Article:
Immobilization of high level nuclear reactor wastes in SYNROC: a current appraisal. [Synthetic perovskite and hollandite; natural zirconolite and perovskite]

Description: Results are presented for leach testing at 95/sup 0/C and 200/sup 0/C of SYNROC containing 9% and 20% simulated high level radioactive waste, synthetic hollandite and pervoskite samples, and natural zirconolite and pervoskite samples. Single phase synthetic minerals show much higher leach rates than natural mineral samples and polyphase SYNROC samples. Natural zirconolite samples with low radiation damage have leach rates at 200/sup 0/C based on U which are identical to those measured on SYNROC samples. Natural zirconolites with very large accumulated ..cap alpha.. dose and radiation damage have leach rates at 200/sup 0/C which are only 5 times higher than those of low dose samples.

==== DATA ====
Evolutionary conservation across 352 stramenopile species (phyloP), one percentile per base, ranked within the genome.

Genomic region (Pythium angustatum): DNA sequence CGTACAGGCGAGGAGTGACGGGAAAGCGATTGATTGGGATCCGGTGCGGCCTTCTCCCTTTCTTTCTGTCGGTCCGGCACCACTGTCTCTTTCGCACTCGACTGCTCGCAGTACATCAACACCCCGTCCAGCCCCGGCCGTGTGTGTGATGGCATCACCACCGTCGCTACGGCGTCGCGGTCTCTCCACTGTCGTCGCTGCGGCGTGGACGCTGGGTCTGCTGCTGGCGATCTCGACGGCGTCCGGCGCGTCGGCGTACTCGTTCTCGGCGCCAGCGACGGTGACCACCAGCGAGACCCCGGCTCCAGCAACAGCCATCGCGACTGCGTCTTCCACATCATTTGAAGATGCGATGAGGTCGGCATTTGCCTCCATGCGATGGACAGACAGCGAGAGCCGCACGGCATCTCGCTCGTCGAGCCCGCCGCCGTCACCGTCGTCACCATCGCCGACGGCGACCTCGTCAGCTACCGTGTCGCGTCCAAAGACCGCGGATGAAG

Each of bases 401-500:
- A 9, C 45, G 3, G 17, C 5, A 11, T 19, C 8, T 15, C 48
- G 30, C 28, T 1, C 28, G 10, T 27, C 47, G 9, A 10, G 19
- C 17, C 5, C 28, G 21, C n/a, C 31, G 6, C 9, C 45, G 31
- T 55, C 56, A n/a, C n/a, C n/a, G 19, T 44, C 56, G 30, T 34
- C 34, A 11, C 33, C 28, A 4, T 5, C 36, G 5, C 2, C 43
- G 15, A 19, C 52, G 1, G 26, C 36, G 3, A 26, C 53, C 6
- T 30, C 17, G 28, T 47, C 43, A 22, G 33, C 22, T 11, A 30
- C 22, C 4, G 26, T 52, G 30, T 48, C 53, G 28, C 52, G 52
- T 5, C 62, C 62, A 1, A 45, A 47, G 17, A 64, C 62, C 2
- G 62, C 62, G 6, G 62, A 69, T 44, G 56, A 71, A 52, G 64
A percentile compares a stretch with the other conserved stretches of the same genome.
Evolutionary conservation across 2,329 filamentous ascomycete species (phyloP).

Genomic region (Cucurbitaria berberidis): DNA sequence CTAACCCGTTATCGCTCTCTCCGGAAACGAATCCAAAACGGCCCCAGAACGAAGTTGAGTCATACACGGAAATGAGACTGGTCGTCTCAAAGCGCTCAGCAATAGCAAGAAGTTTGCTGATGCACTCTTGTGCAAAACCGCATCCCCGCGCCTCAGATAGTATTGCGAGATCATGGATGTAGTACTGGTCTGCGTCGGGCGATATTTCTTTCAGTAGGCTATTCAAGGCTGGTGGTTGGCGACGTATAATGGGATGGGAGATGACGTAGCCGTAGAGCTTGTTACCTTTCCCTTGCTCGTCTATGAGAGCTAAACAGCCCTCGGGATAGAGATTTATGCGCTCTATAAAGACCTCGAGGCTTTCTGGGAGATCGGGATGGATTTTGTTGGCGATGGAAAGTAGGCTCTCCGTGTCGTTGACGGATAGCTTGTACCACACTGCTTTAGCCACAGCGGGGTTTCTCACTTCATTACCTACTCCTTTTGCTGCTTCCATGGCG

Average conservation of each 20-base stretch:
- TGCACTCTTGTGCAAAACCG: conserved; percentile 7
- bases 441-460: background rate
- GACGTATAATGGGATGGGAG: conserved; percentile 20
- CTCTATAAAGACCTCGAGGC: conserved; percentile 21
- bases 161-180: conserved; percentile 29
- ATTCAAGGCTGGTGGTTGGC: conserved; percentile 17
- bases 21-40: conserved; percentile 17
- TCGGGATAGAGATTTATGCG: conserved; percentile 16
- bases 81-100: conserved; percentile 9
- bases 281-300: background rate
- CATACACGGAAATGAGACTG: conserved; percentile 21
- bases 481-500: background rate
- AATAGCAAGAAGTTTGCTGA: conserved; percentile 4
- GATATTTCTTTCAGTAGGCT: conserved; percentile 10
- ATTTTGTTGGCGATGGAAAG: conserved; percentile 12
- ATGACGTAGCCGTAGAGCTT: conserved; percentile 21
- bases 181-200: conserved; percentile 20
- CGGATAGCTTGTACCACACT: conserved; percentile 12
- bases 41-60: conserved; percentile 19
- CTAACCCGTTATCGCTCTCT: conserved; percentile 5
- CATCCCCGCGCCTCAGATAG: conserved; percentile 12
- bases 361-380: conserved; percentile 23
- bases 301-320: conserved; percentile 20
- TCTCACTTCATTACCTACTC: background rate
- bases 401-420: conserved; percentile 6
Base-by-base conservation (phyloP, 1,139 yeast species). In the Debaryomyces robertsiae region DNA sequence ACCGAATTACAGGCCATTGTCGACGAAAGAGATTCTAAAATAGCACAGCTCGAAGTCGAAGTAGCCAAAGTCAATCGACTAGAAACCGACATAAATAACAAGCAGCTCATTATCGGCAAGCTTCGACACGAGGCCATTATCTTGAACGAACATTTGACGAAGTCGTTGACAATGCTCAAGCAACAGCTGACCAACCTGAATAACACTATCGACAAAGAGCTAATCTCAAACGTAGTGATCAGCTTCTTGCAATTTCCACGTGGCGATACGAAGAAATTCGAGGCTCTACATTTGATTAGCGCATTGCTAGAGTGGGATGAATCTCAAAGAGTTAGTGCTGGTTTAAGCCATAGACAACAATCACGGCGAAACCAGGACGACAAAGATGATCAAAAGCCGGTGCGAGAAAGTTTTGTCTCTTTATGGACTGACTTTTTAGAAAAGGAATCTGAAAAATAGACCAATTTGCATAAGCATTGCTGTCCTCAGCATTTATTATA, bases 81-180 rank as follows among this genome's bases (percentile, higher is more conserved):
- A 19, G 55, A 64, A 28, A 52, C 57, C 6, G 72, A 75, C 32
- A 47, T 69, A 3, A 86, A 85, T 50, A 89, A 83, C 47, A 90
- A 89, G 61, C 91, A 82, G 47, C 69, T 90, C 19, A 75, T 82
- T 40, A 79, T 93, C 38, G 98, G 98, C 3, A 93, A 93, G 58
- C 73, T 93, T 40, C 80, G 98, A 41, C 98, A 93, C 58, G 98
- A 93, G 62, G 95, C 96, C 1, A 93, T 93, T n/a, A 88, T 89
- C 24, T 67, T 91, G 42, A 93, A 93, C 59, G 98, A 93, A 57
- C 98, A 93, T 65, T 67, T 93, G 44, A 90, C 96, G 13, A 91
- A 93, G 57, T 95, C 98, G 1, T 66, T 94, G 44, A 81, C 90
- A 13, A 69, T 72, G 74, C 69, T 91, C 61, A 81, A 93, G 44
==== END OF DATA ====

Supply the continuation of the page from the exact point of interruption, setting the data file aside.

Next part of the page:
Date: October 13, 1981
Creator: Oversby, V.M. & Ringwood, A.E.
Partner: UNT Libraries Government Documents Department